A Look At The Differences Between How Barr And Mueller Talked About Mueller's Report Former federal prosecutor Barbara McQuade talks with NPR's Audie Cornish about special counsel Robert Mueller and Attorney General William Barr's statements about the Mueller report.

A Look At The Differences Between How Barr And Mueller Talked About Mueller's Report

A Look At The Differences Between How Barr And Mueller Talked About Mueller's Report

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Former federal prosecutor Barbara McQuade talks with NPR's Audie Cornish about special counsel Robert Mueller and Attorney General William Barr's statements about the Mueller report.


In the weeks since Robert Mueller first released his report detailing the findings of his almost two-year investigation, many have weighed in on what Mueller was really saying, including Attorney General William Barr. But now Robert Mueller has spoken about his investigation and report, so we're going to take the next few minutes to compare the statements made by the two men. Our guide in this is former federal prosecutor Barbara McQuade. Welcome back to the program.

BARBARA MCQUADE: Thanks very much, Audie.

CORNISH: So we're going to start with the question of whether or not the Trump campaign conspired with the Russians to try and influence the 2016 election. All of this was outlined in Volume I of the Mueller report. And here's what Barr said.


WILLIAM BARR: The special counsel's report did not find any evidence that members of the Trump campaign or anyone associated with the campaign conspired or coordinated with the Russian government.

CORNISH: And now for Robert Mueller.


ROBERT MUELLER: There was insufficient evidence to charge a broader conspiracy.

CORNISH: What do you hear in these two statements?

MCQUADE: I hear them saying two very different things. You know, if you read Robert Mueller's statement, he says that the investigation identified numerous links between the Russian government and the Trump campaign. He also says, a statement that the investigation did not establish particular facts does not mean there was no evidence of those facts. So I think he found a lot of evidence, just not enough to establish a crime, which is a very high standard.

CORNISH: Another issue is the long-standing Justice Department policy that a sitting president can't be charged with a crime. First, we're going to hear from the special counsel.


MUELLER: The special counsel's office is part of the Department of Justice, and by regulation, it was bound by that department policy. Charging the president with a crime was, therefore, not an option we could consider.

CORNISH: Here's how William Barr explained it in an interview with CBS News.


BARR: I'm not sure he said it prevented him. I think what he said was he took that into account, plus a number of other prudential judgments.

CORNISH: So Barr thinks Mueller could have made a decision on criminality. Is that true?

MCQUADE: Well, Robert Mueller did not; he believed he couldn't and, from the outset, decided we're not going to decide whether a crime was committed here. Instead, what we're going to do is preserve the evidence for the day that Trump is no longer president to charge other individuals or to preserve this for the other mechanism that is available for holding accountable a president, and that is impeachment. Now, he didn't use that word during his public remarks on Wednesday, but his report specifically refers to impeachment on Page 1 of Volume II.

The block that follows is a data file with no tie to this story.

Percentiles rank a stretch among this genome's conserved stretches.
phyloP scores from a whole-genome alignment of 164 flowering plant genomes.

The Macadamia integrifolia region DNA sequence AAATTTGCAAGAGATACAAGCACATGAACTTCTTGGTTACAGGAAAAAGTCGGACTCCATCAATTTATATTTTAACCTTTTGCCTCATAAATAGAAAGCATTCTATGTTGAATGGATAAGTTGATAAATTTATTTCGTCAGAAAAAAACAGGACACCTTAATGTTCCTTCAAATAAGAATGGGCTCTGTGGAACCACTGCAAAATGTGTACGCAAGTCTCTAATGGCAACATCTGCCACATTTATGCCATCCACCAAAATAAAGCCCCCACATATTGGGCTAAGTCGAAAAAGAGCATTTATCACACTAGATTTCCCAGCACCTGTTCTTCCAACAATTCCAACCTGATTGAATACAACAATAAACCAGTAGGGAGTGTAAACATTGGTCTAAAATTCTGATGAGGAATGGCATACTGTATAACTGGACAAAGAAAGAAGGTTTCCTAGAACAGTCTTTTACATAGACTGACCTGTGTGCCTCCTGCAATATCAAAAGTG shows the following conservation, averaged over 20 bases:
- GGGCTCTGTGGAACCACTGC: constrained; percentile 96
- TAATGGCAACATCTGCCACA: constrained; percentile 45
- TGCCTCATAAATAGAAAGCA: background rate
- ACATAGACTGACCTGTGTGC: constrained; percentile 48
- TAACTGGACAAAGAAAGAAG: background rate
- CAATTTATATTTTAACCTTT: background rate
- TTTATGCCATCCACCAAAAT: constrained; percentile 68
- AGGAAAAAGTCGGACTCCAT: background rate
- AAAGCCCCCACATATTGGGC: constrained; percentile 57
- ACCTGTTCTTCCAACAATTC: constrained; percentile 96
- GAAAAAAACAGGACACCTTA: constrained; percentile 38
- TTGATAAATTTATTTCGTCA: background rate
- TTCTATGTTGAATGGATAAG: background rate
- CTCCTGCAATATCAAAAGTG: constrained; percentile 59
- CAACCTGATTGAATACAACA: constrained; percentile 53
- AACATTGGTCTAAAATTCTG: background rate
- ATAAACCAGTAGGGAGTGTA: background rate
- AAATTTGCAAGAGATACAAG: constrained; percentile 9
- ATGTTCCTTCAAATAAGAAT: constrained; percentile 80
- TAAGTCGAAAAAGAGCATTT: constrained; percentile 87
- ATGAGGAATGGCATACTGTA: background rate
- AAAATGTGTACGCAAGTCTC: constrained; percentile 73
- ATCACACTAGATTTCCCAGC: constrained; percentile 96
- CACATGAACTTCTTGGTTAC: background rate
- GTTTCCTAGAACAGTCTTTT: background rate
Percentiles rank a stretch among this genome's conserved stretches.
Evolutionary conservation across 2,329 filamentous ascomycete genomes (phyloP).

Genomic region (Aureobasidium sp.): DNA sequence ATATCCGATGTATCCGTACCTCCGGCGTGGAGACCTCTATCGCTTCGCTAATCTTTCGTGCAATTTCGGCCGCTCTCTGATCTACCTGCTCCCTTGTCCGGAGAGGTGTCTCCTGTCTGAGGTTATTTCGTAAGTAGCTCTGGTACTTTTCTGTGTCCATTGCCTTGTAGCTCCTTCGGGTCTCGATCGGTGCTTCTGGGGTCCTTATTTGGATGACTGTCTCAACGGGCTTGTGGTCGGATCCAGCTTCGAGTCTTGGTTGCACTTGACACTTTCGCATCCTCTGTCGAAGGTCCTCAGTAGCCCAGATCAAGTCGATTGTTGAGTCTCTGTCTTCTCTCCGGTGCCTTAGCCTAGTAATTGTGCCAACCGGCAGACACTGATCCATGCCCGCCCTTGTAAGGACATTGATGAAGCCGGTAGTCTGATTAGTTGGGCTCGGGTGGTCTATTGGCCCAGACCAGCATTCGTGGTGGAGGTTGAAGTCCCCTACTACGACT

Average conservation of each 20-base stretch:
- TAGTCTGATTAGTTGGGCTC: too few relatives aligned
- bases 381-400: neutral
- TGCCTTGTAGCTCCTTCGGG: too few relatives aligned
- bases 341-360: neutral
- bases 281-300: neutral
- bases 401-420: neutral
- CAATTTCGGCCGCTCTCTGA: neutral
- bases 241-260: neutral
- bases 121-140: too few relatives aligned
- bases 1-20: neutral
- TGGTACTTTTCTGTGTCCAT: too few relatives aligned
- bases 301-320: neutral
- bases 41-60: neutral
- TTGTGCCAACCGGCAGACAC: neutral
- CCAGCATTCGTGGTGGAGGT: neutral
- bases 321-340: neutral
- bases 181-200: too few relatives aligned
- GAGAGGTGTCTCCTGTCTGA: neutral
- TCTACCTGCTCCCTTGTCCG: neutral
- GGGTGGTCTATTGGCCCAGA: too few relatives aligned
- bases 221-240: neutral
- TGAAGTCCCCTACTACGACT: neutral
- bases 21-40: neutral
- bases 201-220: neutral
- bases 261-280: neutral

CORNISH: We should note that the attorney general and Bob Mueller essentially put out a joint statement, which ended saying that there is no conflict between their statements on this issue. What is your response to that?

MCQUADE: Well, I think if you parse it very carefully, William Barr is often careful to frame his language in such a way that it's technically correct but, I think, nonetheless, misleading. I think that the proper understanding of what Robert Mueller is saying here is that the Office of Legal Counsel opinion did absolutely preclude him from reaching a decision with regard to obstruction of justice.

CORNISH: Now, both men talked about what should be done with the findings in the Mueller report. Let's take a listen. First, we'll hear from Barr and then Robert Mueller.


BARR: Special counsel Mueller did not indicate that his purpose was to leave the decision to Congress.


MUELLER: The Constitution requires a process other than the criminal justice system to formally accuse a sitting president of wrongdoing.

CORNISH: A lot of Democrats have run with this statement. What do you hear?

MCQUADE: I hear Robert Mueller saying that for presidential misconduct, impeachment is the mechanism. I preserve the evidence, and here it is. And so Congress may now consider impeachment. I don't think that Robert Mueller sees it as his role to advocate for impeachment, but to preserve the evidence and turn it over to Congress so that they may consider whether impeachment is appropriate.

CORNISH: Now that we have these different interpretations of the report, what does this mean going forward? How should people think about this?

MCQUADE: Well, I think it now really is for Congress to decide what is the next step. I think that one thing that's really important for people to understand is just because a crime cannot be committed, does not mean that behavior is acceptable for a president. The definition of high crimes and misdemeanors is very different from a violation of the criminal code. And so now Congress is armed with this evidence, and I think the ball's in its court to decide whether this evidence is sufficient to impeach a president.

CORNISH: Barbara McQuade is a former federal prosecutor and law professor at the University of Michigan Law School. Thank you for explaining it to us.

MCQUADE: Thank you, Audie.


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